7b95d7_9eca205ac3498cb422de24cc24280026.jpg_srz_550_420_75_22_0.50_1.20_0We’ve engaged in a lot of AGM activism over the years, mainly on Shell, BP and RBS, and we’ve been privileged to work alongside many different visitors from impacted communities who’ve come to these AGMs to speak ‘truth to power’. In recent years there’s been some really powerful interventions from people from Gulf Coast Communities devastated by BP, indigenous communities impacted by Shell’s activities in Alaska, and First Nations folks from Canada coming to tell RBS to stop providing finance to companies engaged in tar sands. On 24th of October, controversial mining giant BHP Billiton is going to be receiving a visit from a very different sort of shareholder activist who’s looking to make some waves in the equity-finance community.

Ian Dunlop isn’t an impacted community member or an NGO professional, and he’s certainly not a hippie. In his bio he describes himself as having, “wide experience in energy resources, infrastructure, and international business, for many years on the international staff of the Royal Dutch Shell Group” and having “worked at director and CEO level in oil, gas and coal exploration and production, in scenario and long-term energy planning, competition reform and privatization.”

BHP Billiton is an Anglo-Australian multinational mining and petroleum company – the largest company in Australia and the ninth largest company listed on the London Stock Exchange, and its various environmental and human rights controversies all over the world have been well documented by London Mining Network and others. So you’d think that a man of Ian Dunlop’s skills and experience would be a prime candidate to be sitting on the board of BHP Billiton.

And it probably would be a match made in heaven if he wasn’t seeking election to the board on the uncomfortable issue of unburnable carbon and climate change. Ian Dunlop explains why people should support his nomination:

The greatest challenge the world and BHPB faces is climate change caused by fossil fuels. We risk potential global temperature increase above 4 degrees.  Extreme weather disasters, sea level rise, disease, food and water scarcity, and social conflict would ensue. No business is possible in a world of 4 degrees warming.

The Board of BHP Billiton has a fiduciary responsibility to objectively assess these risks and take action to manage them.

No more than 20% of existing fossil-fuel reserves can be burnt if the world is to stay below 2 degrees of warming. Action is needed to ensure BHPB: (a) is not exposed to write-downs from the loss of value of fossil-fuel assets and (b) can prosper in a carbon-constrained world.

If such investment continues, substantial destruction of BHPB shareholder value is likely as climate change impacts intensify and fossil-fuel projects become stranded assets.

The issue of unburnable carbon reserves and their financial implications has gained a lot of traction through the excellent work of Carbon Tracker,  Share Action and similar initiatives, but this is one of the first times that the issue has been so clearly and publicly articulated to the industry from such a credible ‘insider’.

When challenges are made to company operations at AGMs on environmental grounds, the response is more often than not a forced but polite smile from the board, and some bland rehearsed lines that evade the issue, with a subtle subtext of “no one’s really taking these hippie/leftie/do-good-er types seriously”. So it’s going to be interesting how the board and fellow shareholders deal with someone who’s articulating this position and who also comes with a lifetime of insight and experience into the workings of this particular sector.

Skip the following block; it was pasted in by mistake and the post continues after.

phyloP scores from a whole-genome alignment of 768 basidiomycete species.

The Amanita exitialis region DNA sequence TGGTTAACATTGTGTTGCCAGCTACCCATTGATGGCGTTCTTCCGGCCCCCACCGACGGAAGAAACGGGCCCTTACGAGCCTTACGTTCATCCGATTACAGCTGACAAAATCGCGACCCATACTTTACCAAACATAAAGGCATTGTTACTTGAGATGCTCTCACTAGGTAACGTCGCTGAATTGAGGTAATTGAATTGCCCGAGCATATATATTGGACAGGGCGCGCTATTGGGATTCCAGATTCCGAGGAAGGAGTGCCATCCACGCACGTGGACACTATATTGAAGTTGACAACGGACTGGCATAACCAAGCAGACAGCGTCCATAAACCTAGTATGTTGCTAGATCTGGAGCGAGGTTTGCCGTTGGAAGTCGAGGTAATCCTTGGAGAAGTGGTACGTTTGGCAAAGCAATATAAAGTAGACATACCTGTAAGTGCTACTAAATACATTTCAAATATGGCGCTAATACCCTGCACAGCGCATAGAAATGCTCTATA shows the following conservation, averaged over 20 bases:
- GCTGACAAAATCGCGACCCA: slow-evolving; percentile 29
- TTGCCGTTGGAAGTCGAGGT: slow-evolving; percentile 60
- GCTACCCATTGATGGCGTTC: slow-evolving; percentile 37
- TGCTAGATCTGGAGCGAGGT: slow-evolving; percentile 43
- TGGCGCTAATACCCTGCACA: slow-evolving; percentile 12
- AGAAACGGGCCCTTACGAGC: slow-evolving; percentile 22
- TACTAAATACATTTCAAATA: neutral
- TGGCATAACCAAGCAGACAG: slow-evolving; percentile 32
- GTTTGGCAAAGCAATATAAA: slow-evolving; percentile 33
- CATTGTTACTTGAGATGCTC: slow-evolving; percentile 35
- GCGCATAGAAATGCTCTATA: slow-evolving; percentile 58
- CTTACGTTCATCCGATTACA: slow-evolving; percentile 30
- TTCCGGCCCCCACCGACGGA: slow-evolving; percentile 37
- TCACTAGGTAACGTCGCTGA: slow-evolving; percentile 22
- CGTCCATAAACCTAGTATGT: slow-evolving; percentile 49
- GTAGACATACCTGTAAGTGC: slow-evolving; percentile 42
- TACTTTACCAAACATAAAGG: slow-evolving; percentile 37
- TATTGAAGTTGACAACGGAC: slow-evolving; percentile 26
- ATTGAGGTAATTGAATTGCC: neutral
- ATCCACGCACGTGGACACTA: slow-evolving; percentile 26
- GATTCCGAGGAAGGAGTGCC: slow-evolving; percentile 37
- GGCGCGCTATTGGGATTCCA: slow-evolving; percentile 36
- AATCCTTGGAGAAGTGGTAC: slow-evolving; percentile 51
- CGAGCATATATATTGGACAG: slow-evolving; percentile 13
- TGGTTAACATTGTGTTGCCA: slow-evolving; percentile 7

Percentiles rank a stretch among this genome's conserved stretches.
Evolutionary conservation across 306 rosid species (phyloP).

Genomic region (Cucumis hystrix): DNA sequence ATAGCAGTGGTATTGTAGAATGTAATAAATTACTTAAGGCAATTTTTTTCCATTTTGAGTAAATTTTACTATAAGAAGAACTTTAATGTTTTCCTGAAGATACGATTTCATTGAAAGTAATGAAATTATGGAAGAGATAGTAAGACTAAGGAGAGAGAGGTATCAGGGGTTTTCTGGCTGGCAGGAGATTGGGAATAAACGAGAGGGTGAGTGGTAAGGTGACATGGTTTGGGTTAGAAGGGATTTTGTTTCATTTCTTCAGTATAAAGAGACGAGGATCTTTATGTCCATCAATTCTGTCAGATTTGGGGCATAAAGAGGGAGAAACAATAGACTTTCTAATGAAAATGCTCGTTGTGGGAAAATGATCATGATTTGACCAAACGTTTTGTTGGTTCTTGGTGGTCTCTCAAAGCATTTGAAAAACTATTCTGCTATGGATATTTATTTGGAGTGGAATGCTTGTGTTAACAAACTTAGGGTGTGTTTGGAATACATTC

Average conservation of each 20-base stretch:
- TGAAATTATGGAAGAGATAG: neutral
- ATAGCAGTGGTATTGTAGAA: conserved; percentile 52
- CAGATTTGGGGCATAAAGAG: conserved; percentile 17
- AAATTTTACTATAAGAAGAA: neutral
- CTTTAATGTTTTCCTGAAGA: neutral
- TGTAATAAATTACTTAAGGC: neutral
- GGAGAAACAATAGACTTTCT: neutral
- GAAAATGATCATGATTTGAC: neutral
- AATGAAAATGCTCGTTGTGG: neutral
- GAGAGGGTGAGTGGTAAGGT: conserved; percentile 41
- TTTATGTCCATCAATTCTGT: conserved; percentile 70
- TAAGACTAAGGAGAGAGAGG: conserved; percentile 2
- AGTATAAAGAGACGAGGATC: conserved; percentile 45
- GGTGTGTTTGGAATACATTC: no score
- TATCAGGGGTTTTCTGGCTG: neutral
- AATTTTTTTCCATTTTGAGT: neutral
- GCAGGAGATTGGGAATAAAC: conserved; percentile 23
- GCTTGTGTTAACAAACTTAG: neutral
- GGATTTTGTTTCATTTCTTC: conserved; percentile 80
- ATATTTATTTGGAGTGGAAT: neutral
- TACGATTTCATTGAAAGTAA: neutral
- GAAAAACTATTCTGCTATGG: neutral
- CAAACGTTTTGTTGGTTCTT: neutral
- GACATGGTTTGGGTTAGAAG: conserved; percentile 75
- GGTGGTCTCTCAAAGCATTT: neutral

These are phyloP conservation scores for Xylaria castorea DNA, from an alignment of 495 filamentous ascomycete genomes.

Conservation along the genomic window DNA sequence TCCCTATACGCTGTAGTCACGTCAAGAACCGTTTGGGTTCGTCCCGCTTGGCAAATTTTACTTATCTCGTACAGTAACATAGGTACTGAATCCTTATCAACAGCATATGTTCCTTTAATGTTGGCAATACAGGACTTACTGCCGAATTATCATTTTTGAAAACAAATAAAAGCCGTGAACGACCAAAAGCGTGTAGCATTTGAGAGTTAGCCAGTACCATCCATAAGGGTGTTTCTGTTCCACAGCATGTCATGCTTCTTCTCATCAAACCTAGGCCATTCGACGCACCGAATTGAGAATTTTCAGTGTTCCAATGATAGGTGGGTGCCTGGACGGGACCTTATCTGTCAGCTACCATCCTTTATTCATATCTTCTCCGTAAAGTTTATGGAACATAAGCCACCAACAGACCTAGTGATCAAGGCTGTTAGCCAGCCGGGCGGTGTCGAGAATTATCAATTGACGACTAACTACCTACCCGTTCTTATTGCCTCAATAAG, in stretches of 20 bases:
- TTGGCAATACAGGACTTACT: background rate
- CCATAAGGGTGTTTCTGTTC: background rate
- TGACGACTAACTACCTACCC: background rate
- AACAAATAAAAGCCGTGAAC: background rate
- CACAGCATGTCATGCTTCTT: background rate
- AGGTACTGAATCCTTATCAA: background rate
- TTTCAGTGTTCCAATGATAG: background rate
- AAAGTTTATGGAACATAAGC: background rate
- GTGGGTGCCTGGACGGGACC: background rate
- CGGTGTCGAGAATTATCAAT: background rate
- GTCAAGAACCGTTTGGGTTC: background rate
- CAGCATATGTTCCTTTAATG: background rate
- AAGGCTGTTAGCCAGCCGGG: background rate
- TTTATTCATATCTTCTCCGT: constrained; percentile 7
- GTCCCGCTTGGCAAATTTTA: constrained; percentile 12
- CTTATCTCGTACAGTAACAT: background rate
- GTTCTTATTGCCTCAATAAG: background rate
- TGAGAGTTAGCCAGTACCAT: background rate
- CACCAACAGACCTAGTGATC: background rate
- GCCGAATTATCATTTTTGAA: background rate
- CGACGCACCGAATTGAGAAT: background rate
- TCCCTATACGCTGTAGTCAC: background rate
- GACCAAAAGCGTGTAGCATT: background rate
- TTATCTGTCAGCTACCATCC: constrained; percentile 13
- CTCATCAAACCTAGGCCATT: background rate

I’ve included “sort of” in the title of this blog because it’s necessary to acknowledge that this is an important challenge, but a limited challenge. It’s all about carbon, climate, and what the potential impact that will be on value for shareholders. It’s speaking a language that shareholders, motivated by share value, will be receptive too, but the challenge doesn’t encompass anything to do with the impact that BHPB is having on communities all over the world.

There are more visitors who are coming to address the BHPB board at the AGM. Yasmin Romero Epiayu is a well-known activist from the department of La Guajira in the north of Colombia. She is an Indigenous Wayuu woman from the Epiayu clan, known for its dedication to the protection of Mother Earth and the defence of their Indigenous rights, especially their right to their ancestral territory.

Yasmin Romero EpiayuIn recent years the Cerrejon coal company, co-owned by  BHP Billiton, has been conducting opencast operations in Wayuu territory. The Wayuu see this as a form of digging up Mother Earth’s vital organs, and as a violation of their Indigenous rights. Yasmin Romero Epiyau, working alongside World Development Movement and London Mining Network is coming to articulate the Wayuu rejection of the Cerrejon coal mine – the climate impacts, the water and air pollution and the forced evictions that have taken place.

Of course, Yasmin Romero Epiayu isn’t a White, Western male with a corporate background, so is unlikely to be afforded the same degree of credibility that will be given to Ian Dunlop. So here’s hoping that using the financial frame of unburnable carbon in the context of the BHPB AGM can be used as a wedge to open political space around issues of environmental justice and impacted communities.

Yasmin Romero Epiayu is taking part in a speaking tour around the UK from the 20th to the 31st of October – more info here.